Fun for parents and children alike,
I for one found myself enjoying it far more than I had expected to; I even learnt a few things.
The show is fantastically educational: crammed with facts and silliness that had children, as well as the number of unaccompanied adults who attended, giggling away. In addition to an in-depth coverage of Shakespeare’s life, the cast also manage to cover all 37 of the plays to some degree. There are a few opportunities for the audience to get involved, which is always wonderful in a kids’ show. They could have possibly done a little more of this; the first half in particular left small children sitting quietly for quite a while, resulting in a few beginning to fidget and lose focus.
The second half definitely made up for this, however, with the “Shakespearean Insult Game”, which went down very well with youngsters. The fun death sequence at the end was truly inspired and very funny to watch. Other highlights include the recurring character of Shakespeare’s embarrassing dad, the musical talent of the group and the section on Shakespeare’s poetry, which was made accessible to children.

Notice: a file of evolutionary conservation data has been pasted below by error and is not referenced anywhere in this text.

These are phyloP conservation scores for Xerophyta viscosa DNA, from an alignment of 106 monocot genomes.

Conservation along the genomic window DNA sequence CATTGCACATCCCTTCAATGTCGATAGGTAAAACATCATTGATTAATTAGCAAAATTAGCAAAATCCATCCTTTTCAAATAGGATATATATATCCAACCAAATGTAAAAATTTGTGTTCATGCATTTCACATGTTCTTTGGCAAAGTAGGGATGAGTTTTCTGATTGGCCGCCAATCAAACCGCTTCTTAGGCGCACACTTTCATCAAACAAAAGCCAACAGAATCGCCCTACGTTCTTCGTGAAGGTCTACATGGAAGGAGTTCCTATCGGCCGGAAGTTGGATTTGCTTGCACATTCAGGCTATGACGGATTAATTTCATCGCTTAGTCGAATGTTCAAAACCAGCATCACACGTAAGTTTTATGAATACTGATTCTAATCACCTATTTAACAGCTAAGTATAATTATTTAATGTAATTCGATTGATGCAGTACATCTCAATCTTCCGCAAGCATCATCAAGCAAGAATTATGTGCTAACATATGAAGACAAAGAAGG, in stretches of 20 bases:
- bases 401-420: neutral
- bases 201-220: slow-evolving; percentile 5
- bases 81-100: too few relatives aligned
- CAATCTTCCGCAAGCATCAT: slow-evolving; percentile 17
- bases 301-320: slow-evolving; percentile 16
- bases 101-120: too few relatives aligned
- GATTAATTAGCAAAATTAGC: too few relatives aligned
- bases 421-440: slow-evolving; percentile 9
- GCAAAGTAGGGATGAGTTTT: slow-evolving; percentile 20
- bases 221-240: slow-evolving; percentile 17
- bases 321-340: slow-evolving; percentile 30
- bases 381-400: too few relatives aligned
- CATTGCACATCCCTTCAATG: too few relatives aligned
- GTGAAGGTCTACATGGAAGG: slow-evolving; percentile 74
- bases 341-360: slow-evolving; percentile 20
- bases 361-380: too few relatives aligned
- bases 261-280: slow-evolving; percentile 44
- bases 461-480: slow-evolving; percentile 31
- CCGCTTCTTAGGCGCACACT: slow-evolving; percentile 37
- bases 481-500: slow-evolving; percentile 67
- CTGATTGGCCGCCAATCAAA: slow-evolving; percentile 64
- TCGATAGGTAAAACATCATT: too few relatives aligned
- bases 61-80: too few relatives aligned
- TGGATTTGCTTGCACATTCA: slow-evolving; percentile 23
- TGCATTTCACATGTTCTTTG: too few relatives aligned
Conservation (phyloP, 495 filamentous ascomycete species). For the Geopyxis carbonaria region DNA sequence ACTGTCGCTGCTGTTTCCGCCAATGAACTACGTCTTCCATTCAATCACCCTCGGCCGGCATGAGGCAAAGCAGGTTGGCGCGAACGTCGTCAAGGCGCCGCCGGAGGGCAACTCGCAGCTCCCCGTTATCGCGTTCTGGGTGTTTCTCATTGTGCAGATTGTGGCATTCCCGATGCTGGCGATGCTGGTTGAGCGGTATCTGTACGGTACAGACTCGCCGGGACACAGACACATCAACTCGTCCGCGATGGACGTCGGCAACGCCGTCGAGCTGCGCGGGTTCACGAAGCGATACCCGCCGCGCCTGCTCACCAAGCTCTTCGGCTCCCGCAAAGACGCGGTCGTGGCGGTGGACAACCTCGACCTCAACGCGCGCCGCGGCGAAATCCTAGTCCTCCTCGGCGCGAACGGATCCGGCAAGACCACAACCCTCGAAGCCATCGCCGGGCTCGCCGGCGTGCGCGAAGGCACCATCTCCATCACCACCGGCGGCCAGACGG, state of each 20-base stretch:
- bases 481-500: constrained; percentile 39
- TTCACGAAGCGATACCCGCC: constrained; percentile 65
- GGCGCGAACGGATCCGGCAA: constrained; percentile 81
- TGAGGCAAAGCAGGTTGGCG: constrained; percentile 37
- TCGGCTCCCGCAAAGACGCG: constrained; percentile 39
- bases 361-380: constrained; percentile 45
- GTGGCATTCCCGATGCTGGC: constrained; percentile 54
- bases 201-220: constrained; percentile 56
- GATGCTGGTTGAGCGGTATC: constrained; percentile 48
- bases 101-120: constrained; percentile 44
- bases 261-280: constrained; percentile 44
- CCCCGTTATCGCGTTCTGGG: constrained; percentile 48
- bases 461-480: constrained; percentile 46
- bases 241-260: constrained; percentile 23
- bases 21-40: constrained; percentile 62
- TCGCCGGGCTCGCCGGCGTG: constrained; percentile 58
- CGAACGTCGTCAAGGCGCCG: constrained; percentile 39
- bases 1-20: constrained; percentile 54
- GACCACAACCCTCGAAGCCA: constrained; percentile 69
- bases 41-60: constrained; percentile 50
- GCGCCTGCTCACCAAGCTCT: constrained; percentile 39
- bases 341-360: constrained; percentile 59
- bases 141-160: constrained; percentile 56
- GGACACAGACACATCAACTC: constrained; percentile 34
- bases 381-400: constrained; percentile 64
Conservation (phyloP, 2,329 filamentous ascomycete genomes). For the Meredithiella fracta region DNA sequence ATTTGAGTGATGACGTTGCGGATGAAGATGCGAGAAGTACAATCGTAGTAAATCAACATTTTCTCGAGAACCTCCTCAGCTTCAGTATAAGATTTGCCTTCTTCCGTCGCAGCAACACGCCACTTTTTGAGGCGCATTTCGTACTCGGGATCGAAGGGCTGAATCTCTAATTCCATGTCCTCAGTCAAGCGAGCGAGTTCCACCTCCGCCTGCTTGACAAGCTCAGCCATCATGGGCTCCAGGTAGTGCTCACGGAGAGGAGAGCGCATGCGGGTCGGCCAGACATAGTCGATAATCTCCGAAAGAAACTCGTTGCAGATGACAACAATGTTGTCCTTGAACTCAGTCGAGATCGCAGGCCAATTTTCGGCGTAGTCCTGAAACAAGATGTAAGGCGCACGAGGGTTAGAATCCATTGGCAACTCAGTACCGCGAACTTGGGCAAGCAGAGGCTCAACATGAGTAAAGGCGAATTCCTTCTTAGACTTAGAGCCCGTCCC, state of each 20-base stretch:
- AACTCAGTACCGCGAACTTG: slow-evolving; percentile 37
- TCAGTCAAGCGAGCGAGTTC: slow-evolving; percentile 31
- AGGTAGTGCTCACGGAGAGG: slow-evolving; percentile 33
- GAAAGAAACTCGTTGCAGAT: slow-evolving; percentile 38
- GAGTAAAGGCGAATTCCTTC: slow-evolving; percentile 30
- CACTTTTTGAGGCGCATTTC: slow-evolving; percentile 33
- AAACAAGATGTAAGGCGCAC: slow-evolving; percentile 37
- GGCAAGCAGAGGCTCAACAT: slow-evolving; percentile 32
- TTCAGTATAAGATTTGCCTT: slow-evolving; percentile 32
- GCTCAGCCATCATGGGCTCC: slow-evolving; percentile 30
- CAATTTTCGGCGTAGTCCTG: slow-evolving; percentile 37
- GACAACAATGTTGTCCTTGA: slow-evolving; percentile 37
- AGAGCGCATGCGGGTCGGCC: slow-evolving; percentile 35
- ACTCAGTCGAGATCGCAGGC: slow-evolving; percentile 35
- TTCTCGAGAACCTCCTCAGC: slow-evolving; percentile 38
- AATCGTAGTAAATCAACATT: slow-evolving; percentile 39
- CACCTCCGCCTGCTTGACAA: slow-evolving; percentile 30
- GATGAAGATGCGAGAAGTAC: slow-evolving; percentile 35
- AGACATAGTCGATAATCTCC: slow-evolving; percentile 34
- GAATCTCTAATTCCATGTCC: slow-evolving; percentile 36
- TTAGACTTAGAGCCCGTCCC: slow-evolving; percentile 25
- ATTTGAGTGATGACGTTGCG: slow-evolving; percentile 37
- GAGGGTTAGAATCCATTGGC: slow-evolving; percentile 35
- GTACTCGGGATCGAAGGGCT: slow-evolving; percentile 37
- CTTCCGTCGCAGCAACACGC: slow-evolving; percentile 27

The songs were beautifully performed; Come Away in particular was so beautifully sung that it actually produced goosebumps, which was definitely a pleasant surprise in a children’s show. The acting was of a very high standard, incredibly well tailored to the audience and the group clearly have a lot of individual talent as well.
Despite being advertised as a children’s show, The Ruff Guide to Shakespeare seemed to have attracted a number of adults as well, possibly seeking some refuge from the chaos of George Square and the Old Town. I for one found myself enjoying it far more than I had expected to; I even learnt a few things. If you are looking for a show suitable for the whole family that will introduce children (and possibly yourself) to the world’s most performed playwright, The Ruff Guide to Shakespeare is for you.